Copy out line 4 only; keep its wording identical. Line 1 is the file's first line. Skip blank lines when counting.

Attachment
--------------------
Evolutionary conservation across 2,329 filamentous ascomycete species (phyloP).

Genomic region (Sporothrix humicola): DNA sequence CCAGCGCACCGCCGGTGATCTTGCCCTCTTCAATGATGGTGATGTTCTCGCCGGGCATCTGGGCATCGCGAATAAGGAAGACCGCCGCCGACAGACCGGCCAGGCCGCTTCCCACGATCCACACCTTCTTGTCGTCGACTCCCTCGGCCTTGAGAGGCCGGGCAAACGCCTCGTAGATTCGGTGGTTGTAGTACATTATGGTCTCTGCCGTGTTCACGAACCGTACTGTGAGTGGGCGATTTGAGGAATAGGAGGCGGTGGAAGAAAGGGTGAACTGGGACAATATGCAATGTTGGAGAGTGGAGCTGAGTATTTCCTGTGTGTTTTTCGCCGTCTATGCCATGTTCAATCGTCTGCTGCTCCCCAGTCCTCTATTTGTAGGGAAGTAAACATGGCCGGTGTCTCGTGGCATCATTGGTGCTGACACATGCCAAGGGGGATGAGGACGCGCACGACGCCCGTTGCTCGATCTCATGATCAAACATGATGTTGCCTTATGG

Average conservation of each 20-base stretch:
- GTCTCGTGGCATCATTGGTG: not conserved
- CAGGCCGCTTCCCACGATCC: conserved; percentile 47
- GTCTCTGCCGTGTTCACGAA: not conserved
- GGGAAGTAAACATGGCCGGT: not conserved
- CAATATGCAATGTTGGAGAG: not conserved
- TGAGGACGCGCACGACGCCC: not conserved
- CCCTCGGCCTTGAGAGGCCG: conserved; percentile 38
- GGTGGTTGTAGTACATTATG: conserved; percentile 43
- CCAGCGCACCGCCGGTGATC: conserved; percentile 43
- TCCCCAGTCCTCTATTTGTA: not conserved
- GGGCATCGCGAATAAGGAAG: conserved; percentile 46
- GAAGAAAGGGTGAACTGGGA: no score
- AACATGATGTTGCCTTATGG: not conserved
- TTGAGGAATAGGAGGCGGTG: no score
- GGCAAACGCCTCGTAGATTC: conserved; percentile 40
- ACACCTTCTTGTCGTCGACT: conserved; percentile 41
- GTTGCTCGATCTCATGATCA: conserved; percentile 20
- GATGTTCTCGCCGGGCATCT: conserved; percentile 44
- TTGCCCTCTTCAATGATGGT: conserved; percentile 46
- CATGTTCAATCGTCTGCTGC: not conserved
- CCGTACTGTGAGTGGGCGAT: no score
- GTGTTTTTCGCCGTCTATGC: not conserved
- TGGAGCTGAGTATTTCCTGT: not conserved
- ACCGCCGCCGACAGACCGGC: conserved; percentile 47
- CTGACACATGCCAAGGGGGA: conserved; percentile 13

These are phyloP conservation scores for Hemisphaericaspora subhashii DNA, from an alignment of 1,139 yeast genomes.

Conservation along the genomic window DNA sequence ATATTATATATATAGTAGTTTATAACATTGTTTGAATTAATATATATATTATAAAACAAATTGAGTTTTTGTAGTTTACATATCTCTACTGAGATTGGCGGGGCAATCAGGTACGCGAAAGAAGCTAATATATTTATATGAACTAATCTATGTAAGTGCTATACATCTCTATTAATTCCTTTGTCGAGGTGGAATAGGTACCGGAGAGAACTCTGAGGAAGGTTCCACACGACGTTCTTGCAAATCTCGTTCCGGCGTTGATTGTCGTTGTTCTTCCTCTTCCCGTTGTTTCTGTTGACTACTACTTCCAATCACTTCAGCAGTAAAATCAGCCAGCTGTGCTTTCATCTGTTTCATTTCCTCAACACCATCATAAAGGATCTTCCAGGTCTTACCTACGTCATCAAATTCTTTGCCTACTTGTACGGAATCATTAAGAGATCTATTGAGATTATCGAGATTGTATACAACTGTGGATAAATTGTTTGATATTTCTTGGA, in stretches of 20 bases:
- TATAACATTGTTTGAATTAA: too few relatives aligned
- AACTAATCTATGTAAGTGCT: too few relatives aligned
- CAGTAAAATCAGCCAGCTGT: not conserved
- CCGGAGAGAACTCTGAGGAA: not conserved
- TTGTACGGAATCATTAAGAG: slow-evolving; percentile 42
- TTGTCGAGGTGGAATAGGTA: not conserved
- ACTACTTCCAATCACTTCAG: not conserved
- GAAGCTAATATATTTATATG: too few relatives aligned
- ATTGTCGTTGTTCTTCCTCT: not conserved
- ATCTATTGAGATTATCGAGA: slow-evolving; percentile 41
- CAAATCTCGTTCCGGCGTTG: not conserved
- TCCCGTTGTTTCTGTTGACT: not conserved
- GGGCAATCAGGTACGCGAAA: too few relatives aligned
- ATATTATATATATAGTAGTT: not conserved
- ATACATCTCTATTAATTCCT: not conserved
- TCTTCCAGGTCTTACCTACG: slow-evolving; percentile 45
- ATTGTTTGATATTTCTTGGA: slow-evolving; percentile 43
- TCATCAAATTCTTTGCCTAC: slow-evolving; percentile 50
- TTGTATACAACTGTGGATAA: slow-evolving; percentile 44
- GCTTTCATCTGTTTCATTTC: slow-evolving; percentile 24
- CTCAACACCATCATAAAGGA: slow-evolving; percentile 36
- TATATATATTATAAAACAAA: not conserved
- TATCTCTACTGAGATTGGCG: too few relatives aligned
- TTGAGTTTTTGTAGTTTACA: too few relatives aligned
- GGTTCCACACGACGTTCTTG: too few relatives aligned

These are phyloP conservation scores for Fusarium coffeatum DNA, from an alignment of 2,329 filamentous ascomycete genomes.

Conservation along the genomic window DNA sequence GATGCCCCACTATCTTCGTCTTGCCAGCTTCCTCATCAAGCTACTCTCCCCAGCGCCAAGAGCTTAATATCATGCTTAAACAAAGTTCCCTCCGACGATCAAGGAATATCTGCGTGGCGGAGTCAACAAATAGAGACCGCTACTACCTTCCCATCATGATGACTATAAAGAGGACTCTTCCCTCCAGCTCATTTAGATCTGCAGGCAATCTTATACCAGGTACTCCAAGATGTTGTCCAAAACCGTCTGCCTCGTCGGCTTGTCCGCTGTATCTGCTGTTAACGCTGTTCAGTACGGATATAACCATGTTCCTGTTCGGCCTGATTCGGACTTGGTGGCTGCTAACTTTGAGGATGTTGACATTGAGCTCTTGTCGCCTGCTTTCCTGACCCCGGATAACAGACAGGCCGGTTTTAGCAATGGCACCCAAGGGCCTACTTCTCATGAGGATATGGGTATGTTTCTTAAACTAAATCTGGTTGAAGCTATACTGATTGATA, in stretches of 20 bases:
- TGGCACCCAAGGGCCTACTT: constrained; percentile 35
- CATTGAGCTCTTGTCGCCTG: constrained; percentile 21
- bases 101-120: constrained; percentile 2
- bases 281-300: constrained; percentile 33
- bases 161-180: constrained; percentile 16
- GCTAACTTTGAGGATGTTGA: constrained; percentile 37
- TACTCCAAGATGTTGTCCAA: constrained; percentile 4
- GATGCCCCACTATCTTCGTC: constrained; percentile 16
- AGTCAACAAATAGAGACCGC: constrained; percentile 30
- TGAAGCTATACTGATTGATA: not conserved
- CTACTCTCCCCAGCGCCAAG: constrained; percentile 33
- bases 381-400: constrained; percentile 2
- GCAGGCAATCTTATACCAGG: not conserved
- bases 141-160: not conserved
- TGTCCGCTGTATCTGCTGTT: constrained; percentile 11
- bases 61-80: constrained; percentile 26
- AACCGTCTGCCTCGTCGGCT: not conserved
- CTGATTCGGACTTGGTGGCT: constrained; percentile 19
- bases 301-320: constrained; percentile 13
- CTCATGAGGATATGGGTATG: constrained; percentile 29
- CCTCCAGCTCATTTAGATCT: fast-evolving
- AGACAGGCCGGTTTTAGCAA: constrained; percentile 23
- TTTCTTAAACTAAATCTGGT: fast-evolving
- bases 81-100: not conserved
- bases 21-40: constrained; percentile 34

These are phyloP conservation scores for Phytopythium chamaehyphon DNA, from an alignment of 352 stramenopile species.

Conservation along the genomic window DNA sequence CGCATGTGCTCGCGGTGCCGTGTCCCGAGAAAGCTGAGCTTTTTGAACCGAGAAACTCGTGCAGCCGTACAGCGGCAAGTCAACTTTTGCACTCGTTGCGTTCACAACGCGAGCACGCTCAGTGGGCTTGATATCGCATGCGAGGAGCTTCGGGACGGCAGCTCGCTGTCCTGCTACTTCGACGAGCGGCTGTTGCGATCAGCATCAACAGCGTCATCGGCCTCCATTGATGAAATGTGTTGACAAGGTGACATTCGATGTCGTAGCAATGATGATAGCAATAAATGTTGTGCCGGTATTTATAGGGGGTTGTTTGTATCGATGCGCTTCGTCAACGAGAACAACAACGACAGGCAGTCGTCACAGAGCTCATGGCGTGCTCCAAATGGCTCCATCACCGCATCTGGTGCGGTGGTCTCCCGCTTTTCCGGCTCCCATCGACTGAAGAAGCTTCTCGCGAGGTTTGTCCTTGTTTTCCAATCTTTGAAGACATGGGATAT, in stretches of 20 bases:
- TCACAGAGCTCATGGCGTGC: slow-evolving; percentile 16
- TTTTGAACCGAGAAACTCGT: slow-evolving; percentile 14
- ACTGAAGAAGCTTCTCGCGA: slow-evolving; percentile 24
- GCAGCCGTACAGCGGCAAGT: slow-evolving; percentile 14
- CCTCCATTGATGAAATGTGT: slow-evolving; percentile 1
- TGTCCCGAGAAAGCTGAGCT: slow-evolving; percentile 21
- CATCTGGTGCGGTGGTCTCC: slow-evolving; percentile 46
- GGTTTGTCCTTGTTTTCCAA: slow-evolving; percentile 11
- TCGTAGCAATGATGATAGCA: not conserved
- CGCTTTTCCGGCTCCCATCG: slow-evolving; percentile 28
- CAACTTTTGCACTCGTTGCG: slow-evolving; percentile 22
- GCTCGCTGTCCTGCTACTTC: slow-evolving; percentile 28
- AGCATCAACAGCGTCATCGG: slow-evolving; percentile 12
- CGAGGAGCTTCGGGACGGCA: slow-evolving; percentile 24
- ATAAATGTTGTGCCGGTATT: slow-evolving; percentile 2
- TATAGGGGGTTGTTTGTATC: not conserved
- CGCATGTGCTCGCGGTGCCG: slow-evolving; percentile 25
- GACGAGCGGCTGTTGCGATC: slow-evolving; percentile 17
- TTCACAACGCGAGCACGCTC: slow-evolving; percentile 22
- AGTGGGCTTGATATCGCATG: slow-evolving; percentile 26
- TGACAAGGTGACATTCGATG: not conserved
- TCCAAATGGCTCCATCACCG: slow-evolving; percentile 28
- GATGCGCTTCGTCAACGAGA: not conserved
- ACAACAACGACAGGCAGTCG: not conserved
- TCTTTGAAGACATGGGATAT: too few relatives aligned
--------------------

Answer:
- GTCTCGTGGCATCATTGGTG: not conserved